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A
Agencies
January 15, 2021

Australia to kill pigeon that crossed Pacific from US state

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A
Agencies
January 15, 2021

MELBOURNE: A racing pigeon has survived an extraordinary 13,000-kilometre Pacific Ocean crossing from the United States to find a new home in Australia. Now authorities consider the bird a quarantine risk and plan to kill it. Kevin Celli-Bird said on Thursday he discovered the exhausted bird that arrived in his Melbourne backyard on December 26 had disappeared from a race in the US state of Oregon on October 29.

Experts suspect the pigeon that Celli-Bird has named Joe, after the US president-elect, hitched a ride on a cargo ship to cross the Pacific.

Joe’s feat has attracted the attention of the Australian media but also of the notoriously strict Australian Quarantine and Inspection Service.

Celli-Bird said quarantine authorities called him on Thursday to ask him to catch the bird.

“They say if it is from America, then they’re concerned about bird diseases,” he said. “They wanted to know if I could help them out. I said, ’To be honest, I can’t catch it. I can get within 500 mil (millimetres or 20 inches) of it and then it moves.’”

He said quarantine authorities were now considering contracting a professional bird catcher.

The Agriculture Department, which is responsible for biosecurity, said the pigeon was “not permitted to remain in Australia” because it “could compromise Australia’s food security and our wild bird populations”.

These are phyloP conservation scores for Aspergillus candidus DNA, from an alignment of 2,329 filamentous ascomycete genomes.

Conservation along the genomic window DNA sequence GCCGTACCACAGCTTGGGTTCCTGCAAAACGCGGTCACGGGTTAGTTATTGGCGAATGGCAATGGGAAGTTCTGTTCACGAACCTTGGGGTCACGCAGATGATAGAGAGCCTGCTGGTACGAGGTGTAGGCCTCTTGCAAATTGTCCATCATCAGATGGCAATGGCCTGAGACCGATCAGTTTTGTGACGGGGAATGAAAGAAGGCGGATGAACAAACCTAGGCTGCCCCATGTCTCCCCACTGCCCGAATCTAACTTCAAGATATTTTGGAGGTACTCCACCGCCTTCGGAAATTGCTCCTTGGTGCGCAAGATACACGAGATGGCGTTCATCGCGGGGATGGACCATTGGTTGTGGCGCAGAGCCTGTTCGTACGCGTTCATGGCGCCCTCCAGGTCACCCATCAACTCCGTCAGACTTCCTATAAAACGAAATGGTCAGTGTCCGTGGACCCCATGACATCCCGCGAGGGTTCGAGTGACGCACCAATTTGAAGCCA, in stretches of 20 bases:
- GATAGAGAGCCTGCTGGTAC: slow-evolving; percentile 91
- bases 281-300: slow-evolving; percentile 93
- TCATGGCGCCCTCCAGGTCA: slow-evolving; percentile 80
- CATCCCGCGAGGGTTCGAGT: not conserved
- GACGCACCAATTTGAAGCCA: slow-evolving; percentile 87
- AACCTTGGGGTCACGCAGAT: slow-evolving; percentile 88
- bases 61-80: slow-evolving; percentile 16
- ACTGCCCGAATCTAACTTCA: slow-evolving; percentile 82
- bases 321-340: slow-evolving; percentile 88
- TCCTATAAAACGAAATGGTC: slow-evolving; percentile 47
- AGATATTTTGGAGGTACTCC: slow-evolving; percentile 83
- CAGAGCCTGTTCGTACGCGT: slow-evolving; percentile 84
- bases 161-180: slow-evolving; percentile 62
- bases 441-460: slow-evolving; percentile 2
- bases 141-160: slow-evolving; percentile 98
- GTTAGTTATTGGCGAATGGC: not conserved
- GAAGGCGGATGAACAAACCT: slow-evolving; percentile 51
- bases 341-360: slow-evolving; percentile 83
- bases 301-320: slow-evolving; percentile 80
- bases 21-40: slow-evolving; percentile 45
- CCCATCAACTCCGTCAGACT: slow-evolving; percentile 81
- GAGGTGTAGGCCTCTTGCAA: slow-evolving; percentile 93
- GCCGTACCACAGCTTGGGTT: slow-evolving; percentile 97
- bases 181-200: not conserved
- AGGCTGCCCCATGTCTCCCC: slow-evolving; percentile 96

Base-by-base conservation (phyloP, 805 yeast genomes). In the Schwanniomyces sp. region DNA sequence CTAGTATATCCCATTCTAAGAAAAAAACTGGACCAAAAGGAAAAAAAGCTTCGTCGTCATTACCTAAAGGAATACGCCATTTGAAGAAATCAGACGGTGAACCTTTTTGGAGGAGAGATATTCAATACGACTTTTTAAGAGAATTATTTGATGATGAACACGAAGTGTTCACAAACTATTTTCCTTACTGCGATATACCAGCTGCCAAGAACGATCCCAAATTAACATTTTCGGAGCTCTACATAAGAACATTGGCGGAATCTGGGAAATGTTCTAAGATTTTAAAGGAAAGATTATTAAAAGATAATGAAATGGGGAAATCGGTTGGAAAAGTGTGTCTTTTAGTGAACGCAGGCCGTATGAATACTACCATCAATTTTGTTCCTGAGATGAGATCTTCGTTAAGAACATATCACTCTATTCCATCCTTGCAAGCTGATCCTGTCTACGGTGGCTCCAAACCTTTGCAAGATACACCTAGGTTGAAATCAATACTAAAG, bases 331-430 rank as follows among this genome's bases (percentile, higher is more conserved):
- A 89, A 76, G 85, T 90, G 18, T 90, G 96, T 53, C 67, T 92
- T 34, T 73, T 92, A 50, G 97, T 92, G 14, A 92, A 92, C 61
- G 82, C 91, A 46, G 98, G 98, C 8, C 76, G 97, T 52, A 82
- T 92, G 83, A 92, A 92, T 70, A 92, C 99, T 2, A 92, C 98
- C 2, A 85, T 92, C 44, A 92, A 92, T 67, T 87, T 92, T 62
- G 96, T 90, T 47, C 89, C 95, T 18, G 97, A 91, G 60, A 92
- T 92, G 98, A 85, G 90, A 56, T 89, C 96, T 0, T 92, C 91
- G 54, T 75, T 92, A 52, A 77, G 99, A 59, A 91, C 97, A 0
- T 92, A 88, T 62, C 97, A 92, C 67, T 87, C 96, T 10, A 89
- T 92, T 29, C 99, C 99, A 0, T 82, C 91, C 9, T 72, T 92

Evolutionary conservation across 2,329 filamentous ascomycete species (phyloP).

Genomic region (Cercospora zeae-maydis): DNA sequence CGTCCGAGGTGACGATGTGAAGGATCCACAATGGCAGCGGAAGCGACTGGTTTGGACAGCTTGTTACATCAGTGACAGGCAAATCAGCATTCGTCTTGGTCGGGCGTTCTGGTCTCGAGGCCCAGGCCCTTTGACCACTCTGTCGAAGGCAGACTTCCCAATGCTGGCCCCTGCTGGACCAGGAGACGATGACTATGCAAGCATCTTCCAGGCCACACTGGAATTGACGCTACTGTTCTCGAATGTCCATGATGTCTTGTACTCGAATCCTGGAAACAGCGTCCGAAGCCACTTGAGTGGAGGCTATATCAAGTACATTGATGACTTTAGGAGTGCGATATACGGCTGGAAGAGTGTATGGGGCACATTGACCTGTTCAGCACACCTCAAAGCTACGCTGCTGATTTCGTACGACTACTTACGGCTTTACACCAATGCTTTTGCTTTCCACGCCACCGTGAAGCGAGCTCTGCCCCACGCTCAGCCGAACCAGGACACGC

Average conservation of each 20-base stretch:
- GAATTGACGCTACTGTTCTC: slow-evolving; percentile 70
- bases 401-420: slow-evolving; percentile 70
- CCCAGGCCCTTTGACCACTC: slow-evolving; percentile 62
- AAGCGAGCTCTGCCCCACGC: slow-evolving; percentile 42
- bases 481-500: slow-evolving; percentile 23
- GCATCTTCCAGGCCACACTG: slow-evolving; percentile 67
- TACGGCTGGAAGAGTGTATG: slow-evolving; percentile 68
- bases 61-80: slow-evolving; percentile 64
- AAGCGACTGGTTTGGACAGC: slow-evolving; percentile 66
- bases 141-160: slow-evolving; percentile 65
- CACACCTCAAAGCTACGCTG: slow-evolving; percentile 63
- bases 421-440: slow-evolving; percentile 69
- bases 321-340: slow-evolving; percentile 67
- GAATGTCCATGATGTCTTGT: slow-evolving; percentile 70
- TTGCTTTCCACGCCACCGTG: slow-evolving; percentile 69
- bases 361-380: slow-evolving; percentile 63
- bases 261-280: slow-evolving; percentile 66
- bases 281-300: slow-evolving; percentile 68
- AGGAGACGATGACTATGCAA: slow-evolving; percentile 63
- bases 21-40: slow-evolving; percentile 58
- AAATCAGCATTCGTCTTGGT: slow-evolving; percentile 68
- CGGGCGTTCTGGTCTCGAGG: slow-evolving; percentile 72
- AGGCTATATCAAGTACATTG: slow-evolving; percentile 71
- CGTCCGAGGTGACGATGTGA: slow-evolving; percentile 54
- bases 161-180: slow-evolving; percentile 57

“It poses a direct biosecurity risk to Australian bird life and our poultry industry,” a department statement said.

In 2015, the government threatened to euthanise two Yorkshire terriers, Pistol and Boo, after they were smuggled into the country by Hollywood star Johnny Depp and his ex-wife Amber Heard.

Faced with a 50-hour deadline to leave Australia, the dogs made it out in a chartered jet.

Pigeons are an unusual sight in Celli-Bird’s backyard in suburban Officer, where Australian native doves are far more common.

“It rocked up at our place on Boxing Day. I’ve got a fountain in the backyard and it was having a drink and a wash. He was pretty emaciated so I crushed up a dry biscuit and left it out there for him,” Celli-Bird said.

“Next day, he rocked back up at our water feature, so I wandered out to have a look at him because he was fairly weak and he didn’t seem that afraid of me and I saw he had a blue band on his leg. Obviously he belongs to someone, so I managed to catch him,” he added.